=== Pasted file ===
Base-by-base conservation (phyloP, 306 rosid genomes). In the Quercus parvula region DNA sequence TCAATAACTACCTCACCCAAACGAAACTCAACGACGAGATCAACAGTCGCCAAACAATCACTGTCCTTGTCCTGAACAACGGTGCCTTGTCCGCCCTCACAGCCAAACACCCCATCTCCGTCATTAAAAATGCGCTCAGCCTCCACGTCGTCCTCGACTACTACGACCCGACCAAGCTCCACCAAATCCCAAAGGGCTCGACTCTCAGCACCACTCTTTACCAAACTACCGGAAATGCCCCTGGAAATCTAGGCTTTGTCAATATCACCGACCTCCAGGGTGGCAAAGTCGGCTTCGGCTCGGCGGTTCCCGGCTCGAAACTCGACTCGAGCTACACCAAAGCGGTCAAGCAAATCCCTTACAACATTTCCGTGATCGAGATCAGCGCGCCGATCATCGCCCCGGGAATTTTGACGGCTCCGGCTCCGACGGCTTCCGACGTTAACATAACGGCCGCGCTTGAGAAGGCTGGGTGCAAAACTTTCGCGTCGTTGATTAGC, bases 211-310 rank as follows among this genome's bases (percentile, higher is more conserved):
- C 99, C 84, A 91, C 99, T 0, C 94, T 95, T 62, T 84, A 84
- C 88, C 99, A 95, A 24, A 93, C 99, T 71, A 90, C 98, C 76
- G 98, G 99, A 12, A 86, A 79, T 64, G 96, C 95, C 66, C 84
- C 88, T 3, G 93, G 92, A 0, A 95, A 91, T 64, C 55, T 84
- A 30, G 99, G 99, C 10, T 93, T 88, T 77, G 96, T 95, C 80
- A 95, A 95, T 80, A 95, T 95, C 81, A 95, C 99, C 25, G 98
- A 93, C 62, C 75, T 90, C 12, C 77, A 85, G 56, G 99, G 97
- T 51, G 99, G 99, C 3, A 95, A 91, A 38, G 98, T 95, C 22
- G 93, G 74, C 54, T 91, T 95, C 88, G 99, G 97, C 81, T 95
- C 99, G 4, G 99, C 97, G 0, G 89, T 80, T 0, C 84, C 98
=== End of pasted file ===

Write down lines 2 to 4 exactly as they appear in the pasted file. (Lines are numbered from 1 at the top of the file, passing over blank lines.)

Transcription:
- C 99, C 84, A 91, C 99, T 0, C 94, T 95, T 62, T 84, A 84
- C 88, C 99, A 95, A 24, A 93, C 99, T 71, A 90, C 98, C 76
- G 98, G 99, A 12, A 86, A 79, T 64, G 96, C 95, C 66, C 84